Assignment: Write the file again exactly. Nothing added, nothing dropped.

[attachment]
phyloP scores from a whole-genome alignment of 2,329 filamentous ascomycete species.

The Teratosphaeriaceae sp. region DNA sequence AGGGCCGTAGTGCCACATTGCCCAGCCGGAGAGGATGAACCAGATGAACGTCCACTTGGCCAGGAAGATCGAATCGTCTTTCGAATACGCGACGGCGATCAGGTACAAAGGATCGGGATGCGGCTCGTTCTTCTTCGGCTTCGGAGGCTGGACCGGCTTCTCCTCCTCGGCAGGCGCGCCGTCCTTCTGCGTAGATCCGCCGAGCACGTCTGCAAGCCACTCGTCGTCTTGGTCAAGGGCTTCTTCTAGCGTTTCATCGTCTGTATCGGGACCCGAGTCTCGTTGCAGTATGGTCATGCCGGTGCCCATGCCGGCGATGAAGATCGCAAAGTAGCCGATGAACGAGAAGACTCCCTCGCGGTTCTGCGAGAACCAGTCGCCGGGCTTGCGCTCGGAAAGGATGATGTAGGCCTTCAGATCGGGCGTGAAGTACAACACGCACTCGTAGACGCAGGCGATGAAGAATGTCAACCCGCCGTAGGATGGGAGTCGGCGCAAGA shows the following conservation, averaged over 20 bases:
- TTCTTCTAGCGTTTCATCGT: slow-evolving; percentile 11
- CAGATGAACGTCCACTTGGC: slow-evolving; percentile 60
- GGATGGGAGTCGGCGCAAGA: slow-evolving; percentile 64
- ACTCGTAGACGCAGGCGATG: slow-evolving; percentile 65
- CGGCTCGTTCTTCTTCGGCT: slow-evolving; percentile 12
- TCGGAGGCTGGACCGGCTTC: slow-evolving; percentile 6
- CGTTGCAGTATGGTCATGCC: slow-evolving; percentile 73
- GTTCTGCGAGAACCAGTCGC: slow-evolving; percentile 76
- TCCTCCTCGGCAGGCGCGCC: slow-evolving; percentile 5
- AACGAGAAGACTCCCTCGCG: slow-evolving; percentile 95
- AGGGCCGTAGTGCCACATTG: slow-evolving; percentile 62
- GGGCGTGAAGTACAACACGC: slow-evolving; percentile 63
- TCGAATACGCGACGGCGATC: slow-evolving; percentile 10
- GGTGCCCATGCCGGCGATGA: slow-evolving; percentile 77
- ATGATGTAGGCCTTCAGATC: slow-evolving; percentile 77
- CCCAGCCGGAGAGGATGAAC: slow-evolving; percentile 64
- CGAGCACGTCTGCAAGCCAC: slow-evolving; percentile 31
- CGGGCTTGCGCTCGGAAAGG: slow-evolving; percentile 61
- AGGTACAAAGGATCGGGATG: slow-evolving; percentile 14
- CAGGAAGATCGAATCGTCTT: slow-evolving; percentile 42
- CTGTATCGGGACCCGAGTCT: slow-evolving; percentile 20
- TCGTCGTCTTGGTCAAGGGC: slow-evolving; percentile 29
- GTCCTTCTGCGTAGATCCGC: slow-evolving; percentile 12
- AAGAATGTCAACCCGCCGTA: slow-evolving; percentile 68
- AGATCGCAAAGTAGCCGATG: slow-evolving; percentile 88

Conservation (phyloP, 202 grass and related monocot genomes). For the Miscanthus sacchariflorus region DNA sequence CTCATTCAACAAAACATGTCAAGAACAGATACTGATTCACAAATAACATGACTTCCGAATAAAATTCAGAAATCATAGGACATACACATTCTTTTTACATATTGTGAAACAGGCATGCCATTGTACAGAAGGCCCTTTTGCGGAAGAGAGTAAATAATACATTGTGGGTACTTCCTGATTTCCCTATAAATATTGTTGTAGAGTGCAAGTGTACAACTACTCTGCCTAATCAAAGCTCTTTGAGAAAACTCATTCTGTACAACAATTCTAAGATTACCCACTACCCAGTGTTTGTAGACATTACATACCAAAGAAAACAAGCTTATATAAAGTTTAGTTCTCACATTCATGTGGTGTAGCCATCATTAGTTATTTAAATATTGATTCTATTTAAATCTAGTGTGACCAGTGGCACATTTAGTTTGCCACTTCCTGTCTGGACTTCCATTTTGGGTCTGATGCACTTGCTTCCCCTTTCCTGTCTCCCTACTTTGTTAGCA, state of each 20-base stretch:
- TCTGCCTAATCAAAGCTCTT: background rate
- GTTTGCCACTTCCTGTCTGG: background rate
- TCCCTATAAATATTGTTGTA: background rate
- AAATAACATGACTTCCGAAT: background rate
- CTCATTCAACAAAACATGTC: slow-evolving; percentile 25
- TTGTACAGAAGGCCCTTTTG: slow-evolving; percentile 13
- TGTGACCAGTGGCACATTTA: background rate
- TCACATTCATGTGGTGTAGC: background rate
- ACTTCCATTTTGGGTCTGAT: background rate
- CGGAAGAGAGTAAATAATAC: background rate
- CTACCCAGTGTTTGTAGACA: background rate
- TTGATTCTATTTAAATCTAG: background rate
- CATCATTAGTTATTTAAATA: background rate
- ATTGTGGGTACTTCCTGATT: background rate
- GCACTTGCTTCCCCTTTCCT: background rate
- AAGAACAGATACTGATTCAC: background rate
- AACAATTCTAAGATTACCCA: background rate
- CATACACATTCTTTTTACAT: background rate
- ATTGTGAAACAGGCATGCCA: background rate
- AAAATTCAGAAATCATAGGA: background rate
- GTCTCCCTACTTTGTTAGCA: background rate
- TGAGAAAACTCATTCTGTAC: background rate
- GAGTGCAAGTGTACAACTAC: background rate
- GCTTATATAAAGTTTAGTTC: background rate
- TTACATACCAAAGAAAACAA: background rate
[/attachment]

phyloP scores from a whole-genome alignment of 2,329 filamentous ascomycete species.

The Teratosphaeriaceae sp. region DNA sequence AGGGCCGTAGTGCCACATTGCCCAGCCGGAGAGGATGAACCAGATGAACGTCCACTTGGCCAGGAAGATCGAATCGTCTTTCGAATACGCGACGGCGATCAGGTACAAAGGATCGGGATGCGGCTCGTTCTTCTTCGGCTTCGGAGGCTGGACCGGCTTCTCCTCCTCGGCAGGCGCGCCGTCCTTCTGCGTAGATCCGCCGAGCACGTCTGCAAGCCACTCGTCGTCTTGGTCAAGGGCTTCTTCTAGCGTTTCATCGTCTGTATCGGGACCCGAGTCTCGTTGCAGTATGGTCATGCCGGTGCCCATGCCGGCGATGAAGATCGCAAAGTAGCCGATGAACGAGAAGACTCCCTCGCGGTTCTGCGAGAACCAGTCGCCGGGCTTGCGCTCGGAAAGGATGATGTAGGCCTTCAGATCGGGCGTGAAGTACAACACGCACTCGTAGACGCAGGCGATGAAGAATGTCAACCCGCCGTAGGATGGGAGTCGGCGCAAGA shows the following conservation, averaged over 20 bases:
- TTCTTCTAGCGTTTCATCGT: slow-evolving; percentile 11
- CAGATGAACGTCCACTTGGC: slow-evolving; percentile 60
- GGATGGGAGTCGGCGCAAGA: slow-evolving; percentile 64
- ACTCGTAGACGCAGGCGATG: slow-evolving; percentile 65
- CGGCTCGTTCTTCTTCGGCT: slow-evolving; percentile 12
- TCGGAGGCTGGACCGGCTTC: slow-evolving; percentile 6
- CGTTGCAGTATGGTCATGCC: slow-evolving; percentile 73
- GTTCTGCGAGAACCAGTCGC: slow-evolving; percentile 76
- TCCTCCTCGGCAGGCGCGCC: slow-evolving; percentile 5
- AACGAGAAGACTCCCTCGCG: slow-evolving; percentile 95
- AGGGCCGTAGTGCCACATTG: slow-evolving; percentile 62
- GGGCGTGAAGTACAACACGC: slow-evolving; percentile 63
- TCGAATACGCGACGGCGATC: slow-evolving; percentile 10
- GGTGCCCATGCCGGCGATGA: slow-evolving; percentile 77
- ATGATGTAGGCCTTCAGATC: slow-evolving; percentile 77
- CCCAGCCGGAGAGGATGAAC: slow-evolving; percentile 64
- CGAGCACGTCTGCAAGCCAC: slow-evolving; percentile 31
- CGGGCTTGCGCTCGGAAAGG: slow-evolving; percentile 61
- AGGTACAAAGGATCGGGATG: slow-evolving; percentile 14
- CAGGAAGATCGAATCGTCTT: slow-evolving; percentile 42
- CTGTATCGGGACCCGAGTCT: slow-evolving; percentile 20
- TCGTCGTCTTGGTCAAGGGC: slow-evolving; percentile 29
- GTCCTTCTGCGTAGATCCGC: slow-evolving; percentile 12
- AAGAATGTCAACCCGCCGTA: slow-evolving; percentile 68
- AGATCGCAAAGTAGCCGATG: slow-evolving; percentile 88

Conservation (phyloP, 202 grass and related monocot genomes). For the Miscanthus sacchariflorus region DNA sequence CTCATTCAACAAAACATGTCAAGAACAGATACTGATTCACAAATAACATGACTTCCGAATAAAATTCAGAAATCATAGGACATACACATTCTTTTTACATATTGTGAAACAGGCATGCCATTGTACAGAAGGCCCTTTTGCGGAAGAGAGTAAATAATACATTGTGGGTACTTCCTGATTTCCCTATAAATATTGTTGTAGAGTGCAAGTGTACAACTACTCTGCCTAATCAAAGCTCTTTGAGAAAACTCATTCTGTACAACAATTCTAAGATTACCCACTACCCAGTGTTTGTAGACATTACATACCAAAGAAAACAAGCTTATATAAAGTTTAGTTCTCACATTCATGTGGTGTAGCCATCATTAGTTATTTAAATATTGATTCTATTTAAATCTAGTGTGACCAGTGGCACATTTAGTTTGCCACTTCCTGTCTGGACTTCCATTTTGGGTCTGATGCACTTGCTTCCCCTTTCCTGTCTCCCTACTTTGTTAGCA, state of each 20-base stretch:
- TCTGCCTAATCAAAGCTCTT: background rate
- GTTTGCCACTTCCTGTCTGG: background rate
- TCCCTATAAATATTGTTGTA: background rate
- AAATAACATGACTTCCGAAT: background rate
- CTCATTCAACAAAACATGTC: slow-evolving; percentile 25
- TTGTACAGAAGGCCCTTTTG: slow-evolving; percentile 13
- TGTGACCAGTGGCACATTTA: background rate
- TCACATTCATGTGGTGTAGC: background rate
- ACTTCCATTTTGGGTCTGAT: background rate
- CGGAAGAGAGTAAATAATAC: background rate
- CTACCCAGTGTTTGTAGACA: background rate
- TTGATTCTATTTAAATCTAG: background rate
- CATCATTAGTTATTTAAATA: background rate
- ATTGTGGGTACTTCCTGATT: background rate
- GCACTTGCTTCCCCTTTCCT: background rate
- AAGAACAGATACTGATTCAC: background rate
- AACAATTCTAAGATTACCCA: background rate
- CATACACATTCTTTTTACAT: background rate
- ATTGTGAAACAGGCATGCCA: background rate
- AAAATTCAGAAATCATAGGA: background rate
- GTCTCCCTACTTTGTTAGCA: background rate
- TGAGAAAACTCATTCTGTAC: background rate
- GAGTGCAAGTGTACAACTAC: background rate
- GCTTATATAAAGTTTAGTTC: background rate
- TTACATACCAAAGAAAACAA: background rate